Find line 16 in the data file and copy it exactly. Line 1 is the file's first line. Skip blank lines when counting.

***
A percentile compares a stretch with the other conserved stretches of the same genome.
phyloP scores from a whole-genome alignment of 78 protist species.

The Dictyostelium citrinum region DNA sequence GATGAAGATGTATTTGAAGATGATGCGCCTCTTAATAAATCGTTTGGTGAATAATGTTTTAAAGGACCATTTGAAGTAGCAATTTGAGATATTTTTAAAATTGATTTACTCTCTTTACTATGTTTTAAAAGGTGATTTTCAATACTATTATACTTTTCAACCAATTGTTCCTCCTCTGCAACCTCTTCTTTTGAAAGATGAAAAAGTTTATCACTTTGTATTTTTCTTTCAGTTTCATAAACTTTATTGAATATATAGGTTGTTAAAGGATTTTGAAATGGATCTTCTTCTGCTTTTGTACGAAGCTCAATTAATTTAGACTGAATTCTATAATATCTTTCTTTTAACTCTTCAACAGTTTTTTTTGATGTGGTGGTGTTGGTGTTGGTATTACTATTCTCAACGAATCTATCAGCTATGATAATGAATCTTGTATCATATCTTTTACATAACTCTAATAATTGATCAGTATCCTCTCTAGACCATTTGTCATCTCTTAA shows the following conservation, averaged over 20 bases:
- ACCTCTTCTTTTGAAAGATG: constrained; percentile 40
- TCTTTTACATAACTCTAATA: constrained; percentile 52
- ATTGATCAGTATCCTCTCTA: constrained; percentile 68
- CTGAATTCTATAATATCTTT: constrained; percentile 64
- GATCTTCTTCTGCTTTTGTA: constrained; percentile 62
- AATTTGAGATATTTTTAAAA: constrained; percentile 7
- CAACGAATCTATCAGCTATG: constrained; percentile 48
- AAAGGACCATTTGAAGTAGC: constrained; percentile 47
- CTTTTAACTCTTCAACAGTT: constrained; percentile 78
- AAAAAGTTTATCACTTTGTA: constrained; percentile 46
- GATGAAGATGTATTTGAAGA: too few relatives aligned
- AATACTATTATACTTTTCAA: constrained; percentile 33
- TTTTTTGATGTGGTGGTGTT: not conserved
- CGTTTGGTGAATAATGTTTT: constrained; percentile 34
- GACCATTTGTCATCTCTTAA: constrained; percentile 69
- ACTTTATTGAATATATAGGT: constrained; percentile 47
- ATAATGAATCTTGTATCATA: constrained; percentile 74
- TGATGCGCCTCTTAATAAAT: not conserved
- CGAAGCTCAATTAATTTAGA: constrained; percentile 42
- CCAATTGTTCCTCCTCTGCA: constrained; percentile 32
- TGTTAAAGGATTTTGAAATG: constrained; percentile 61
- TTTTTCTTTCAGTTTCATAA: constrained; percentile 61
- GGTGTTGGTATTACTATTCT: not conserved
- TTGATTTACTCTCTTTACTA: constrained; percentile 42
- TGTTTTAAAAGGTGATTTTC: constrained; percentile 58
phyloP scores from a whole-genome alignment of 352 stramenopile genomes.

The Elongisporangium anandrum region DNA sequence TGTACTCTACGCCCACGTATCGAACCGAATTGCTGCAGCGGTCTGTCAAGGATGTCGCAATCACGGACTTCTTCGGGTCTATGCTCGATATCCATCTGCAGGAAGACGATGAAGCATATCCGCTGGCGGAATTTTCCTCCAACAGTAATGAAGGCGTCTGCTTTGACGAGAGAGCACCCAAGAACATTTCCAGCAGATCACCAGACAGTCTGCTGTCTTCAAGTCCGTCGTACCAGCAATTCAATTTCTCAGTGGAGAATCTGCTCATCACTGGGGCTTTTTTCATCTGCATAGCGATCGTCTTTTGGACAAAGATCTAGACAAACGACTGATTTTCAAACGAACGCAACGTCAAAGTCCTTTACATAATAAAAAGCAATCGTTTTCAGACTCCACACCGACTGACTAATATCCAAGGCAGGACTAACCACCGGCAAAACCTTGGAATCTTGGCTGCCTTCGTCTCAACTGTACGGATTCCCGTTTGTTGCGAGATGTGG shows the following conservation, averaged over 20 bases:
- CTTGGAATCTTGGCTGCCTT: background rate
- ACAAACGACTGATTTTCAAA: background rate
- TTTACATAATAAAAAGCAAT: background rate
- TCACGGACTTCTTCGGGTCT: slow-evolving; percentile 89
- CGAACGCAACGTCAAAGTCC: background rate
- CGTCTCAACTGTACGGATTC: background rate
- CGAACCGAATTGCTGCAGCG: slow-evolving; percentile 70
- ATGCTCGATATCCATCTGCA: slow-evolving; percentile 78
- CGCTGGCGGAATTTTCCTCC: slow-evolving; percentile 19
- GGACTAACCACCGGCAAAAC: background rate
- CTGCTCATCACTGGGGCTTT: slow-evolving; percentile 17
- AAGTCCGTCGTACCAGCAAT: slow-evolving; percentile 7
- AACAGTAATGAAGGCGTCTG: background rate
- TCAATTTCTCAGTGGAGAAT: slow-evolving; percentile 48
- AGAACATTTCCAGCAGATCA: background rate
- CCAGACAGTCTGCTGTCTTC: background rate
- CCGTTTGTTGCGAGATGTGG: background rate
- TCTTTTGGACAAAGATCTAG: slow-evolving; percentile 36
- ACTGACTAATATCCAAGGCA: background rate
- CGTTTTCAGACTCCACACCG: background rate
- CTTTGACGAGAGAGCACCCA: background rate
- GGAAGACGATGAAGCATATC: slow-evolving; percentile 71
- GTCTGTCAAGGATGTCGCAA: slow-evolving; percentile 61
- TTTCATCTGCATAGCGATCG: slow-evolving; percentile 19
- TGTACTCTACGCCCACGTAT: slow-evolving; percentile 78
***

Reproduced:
- TTTTTTGATGTGGTGGTGTT: not conserved